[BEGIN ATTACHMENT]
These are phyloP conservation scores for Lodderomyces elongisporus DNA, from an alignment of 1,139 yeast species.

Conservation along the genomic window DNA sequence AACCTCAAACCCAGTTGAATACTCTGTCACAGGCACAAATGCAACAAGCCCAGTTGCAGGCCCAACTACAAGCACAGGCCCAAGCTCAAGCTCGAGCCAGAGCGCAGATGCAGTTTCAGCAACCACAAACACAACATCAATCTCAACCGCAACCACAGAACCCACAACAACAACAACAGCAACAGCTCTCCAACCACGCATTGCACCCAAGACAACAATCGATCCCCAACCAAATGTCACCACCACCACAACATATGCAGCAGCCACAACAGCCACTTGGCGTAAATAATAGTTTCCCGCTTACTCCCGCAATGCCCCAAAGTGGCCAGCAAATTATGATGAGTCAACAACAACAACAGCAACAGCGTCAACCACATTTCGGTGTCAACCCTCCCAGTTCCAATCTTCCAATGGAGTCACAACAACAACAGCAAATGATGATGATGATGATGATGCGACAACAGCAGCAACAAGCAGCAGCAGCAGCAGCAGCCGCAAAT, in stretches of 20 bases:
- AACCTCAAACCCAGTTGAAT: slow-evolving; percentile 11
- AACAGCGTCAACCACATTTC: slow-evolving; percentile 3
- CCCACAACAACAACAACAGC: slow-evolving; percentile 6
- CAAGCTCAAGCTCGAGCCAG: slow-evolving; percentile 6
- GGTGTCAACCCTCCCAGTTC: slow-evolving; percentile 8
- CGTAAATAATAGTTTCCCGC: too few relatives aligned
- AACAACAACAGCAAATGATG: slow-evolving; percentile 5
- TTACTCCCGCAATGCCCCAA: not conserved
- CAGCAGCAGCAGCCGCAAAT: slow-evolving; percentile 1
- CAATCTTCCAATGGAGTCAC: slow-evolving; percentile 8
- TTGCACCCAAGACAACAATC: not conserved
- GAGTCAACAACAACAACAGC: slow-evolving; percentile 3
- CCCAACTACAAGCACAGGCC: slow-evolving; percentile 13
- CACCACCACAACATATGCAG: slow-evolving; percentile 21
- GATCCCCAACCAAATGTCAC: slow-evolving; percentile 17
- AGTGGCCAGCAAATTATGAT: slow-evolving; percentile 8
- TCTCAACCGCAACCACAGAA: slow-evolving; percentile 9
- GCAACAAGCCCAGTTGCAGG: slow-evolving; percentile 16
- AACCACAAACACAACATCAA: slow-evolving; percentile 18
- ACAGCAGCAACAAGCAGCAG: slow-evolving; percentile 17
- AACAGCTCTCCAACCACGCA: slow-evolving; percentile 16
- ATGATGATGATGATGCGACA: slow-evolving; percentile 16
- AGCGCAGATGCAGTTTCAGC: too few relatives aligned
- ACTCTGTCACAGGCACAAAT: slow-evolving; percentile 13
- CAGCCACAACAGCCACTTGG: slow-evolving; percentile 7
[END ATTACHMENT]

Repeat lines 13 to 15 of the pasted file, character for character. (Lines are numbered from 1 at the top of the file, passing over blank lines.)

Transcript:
- TTGCACCCAAGACAACAATC: not conserved
- GAGTCAACAACAACAACAGC: slow-evolving; percentile 3
- CCCAACTACAAGCACAGGCC: slow-evolving; percentile 13